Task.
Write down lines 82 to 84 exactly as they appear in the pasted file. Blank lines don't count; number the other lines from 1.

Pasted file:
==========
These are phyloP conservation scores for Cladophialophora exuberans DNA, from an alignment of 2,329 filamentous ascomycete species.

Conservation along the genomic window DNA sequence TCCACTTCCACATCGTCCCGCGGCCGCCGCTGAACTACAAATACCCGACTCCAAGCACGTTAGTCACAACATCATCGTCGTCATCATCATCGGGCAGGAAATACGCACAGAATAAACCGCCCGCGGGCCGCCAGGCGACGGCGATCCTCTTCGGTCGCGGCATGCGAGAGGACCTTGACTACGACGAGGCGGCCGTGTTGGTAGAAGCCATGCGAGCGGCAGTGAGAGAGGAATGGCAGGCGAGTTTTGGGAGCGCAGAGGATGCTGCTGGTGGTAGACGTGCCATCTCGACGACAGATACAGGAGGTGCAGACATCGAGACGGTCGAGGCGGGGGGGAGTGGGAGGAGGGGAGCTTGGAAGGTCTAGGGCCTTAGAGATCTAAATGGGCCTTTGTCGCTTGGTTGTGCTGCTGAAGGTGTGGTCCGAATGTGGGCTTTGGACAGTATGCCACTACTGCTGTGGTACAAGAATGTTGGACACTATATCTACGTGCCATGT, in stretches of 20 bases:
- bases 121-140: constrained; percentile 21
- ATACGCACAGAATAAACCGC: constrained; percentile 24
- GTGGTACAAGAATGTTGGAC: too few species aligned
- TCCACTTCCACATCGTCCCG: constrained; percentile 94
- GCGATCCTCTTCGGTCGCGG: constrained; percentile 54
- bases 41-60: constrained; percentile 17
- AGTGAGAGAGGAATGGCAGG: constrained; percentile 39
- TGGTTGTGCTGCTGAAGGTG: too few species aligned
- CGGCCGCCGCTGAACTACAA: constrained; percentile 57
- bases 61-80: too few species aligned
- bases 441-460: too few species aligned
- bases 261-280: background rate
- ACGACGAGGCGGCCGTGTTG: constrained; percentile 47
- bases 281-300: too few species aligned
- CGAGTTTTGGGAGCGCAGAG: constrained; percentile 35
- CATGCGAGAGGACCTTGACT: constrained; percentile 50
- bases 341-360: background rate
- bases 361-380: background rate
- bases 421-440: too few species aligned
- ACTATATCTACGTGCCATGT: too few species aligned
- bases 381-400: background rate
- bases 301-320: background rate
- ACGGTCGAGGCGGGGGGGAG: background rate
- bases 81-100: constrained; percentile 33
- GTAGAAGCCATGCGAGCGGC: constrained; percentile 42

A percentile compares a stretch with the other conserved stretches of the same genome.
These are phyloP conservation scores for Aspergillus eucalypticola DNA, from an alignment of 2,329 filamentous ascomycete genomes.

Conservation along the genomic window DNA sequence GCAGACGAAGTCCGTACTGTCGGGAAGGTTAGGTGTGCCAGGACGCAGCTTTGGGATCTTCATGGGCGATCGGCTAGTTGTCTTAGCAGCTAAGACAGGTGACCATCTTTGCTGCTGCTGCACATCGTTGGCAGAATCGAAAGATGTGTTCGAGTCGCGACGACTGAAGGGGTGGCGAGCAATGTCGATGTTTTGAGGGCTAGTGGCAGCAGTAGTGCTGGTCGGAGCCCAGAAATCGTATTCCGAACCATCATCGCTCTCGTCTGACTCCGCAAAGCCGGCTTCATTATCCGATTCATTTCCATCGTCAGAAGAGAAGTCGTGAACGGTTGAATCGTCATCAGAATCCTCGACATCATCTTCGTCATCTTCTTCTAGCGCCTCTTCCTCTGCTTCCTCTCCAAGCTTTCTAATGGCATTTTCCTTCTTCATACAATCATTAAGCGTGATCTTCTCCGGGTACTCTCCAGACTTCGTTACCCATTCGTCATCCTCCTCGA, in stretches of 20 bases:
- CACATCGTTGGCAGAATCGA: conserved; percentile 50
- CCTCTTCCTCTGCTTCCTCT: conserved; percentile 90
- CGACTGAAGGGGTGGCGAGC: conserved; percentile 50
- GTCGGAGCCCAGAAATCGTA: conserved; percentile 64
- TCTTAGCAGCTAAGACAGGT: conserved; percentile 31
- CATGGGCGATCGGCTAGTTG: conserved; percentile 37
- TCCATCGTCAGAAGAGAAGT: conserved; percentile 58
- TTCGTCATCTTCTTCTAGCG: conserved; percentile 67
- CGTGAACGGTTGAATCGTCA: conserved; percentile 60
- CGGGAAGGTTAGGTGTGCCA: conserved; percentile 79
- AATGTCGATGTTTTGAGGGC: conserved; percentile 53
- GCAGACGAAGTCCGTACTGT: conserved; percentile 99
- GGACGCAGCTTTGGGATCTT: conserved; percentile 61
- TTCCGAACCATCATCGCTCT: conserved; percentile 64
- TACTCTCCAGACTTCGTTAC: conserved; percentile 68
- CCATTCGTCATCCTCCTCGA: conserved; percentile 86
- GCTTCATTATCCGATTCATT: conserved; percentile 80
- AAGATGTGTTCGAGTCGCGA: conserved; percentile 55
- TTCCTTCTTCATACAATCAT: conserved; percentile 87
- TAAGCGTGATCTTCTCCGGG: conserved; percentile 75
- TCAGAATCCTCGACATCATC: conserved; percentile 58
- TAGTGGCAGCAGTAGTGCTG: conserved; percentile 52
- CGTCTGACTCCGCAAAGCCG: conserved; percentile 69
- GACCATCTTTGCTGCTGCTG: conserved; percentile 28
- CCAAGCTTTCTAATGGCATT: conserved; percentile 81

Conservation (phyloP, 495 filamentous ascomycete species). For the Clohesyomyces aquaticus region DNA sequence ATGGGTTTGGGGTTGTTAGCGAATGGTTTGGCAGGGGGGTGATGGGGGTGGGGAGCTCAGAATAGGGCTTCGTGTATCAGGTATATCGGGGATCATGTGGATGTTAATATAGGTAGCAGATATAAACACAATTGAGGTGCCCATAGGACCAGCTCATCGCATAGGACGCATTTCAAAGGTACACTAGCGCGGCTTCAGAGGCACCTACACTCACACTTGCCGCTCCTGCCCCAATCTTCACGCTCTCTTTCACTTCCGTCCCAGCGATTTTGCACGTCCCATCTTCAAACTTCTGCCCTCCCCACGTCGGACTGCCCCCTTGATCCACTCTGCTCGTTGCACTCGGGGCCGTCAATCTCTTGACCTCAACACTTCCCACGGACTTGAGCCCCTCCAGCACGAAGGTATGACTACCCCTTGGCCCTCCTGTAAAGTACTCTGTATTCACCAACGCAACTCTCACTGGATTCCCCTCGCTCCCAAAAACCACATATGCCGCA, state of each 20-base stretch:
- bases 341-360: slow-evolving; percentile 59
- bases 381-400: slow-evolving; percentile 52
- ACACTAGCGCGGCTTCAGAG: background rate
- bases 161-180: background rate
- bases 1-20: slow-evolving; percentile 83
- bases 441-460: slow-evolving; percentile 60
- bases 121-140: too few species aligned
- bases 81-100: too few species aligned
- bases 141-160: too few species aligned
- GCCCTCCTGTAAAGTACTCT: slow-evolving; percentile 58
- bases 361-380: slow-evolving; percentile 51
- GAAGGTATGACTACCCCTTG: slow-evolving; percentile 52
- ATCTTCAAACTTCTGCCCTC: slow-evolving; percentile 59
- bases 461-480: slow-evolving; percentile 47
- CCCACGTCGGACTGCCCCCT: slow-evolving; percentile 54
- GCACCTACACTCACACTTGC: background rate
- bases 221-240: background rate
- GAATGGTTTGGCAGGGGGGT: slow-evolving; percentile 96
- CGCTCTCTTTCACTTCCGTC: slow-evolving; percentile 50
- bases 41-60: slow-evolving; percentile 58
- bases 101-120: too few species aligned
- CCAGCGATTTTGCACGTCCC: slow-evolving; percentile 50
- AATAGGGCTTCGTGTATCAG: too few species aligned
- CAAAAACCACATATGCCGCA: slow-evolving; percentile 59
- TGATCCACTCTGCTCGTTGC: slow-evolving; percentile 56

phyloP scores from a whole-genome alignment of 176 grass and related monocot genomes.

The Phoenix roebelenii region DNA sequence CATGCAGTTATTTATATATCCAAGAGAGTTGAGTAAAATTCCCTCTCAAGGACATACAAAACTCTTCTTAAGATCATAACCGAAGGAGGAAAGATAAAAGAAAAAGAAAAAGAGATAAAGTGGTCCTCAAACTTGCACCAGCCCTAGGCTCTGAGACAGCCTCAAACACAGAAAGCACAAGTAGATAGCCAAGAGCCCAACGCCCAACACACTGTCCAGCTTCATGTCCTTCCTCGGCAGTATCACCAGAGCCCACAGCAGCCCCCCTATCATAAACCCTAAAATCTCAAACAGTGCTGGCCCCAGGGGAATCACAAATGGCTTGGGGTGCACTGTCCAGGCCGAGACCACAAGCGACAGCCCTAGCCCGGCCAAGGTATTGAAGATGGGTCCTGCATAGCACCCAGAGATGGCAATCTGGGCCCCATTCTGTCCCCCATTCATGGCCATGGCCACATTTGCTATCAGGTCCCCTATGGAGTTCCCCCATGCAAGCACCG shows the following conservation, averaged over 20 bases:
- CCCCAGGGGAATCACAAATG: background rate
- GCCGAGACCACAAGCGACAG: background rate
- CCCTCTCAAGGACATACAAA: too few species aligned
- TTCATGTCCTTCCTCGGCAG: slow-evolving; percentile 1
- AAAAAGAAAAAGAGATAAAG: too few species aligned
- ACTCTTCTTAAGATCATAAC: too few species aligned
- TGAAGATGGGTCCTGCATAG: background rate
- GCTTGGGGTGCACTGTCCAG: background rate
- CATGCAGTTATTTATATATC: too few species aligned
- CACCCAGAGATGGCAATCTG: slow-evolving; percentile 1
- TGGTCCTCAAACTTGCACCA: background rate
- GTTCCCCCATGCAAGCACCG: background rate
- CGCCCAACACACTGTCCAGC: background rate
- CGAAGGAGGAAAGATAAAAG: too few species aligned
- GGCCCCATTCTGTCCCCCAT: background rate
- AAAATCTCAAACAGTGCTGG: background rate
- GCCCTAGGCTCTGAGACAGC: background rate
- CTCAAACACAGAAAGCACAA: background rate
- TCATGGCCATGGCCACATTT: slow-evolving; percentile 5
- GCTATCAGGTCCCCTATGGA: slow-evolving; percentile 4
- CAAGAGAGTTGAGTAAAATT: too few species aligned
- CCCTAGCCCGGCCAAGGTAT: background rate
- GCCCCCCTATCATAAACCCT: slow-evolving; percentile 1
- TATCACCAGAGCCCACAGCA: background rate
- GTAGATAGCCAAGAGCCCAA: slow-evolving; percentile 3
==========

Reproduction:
phyloP scores from a whole-genome alignment of 176 grass and related monocot genomes.

The Phoenix roebelenii region DNA sequence CATGCAGTTATTTATATATCCAAGAGAGTTGAGTAAAATTCCCTCTCAAGGACATACAAAACTCTTCTTAAGATCATAACCGAAGGAGGAAAGATAAAAGAAAAAGAAAAAGAGATAAAGTGGTCCTCAAACTTGCACCAGCCCTAGGCTCTGAGACAGCCTCAAACACAGAAAGCACAAGTAGATAGCCAAGAGCCCAACGCCCAACACACTGTCCAGCTTCATGTCCTTCCTCGGCAGTATCACCAGAGCCCACAGCAGCCCCCCTATCATAAACCCTAAAATCTCAAACAGTGCTGGCCCCAGGGGAATCACAAATGGCTTGGGGTGCACTGTCCAGGCCGAGACCACAAGCGACAGCCCTAGCCCGGCCAAGGTATTGAAGATGGGTCCTGCATAGCACCCAGAGATGGCAATCTGGGCCCCATTCTGTCCCCCATTCATGGCCATGGCCACATTTGCTATCAGGTCCCCTATGGAGTTCCCCCATGCAAGCACCG shows the following conservation, averaged over 20 bases:
- CCCCAGGGGAATCACAAATG: background rate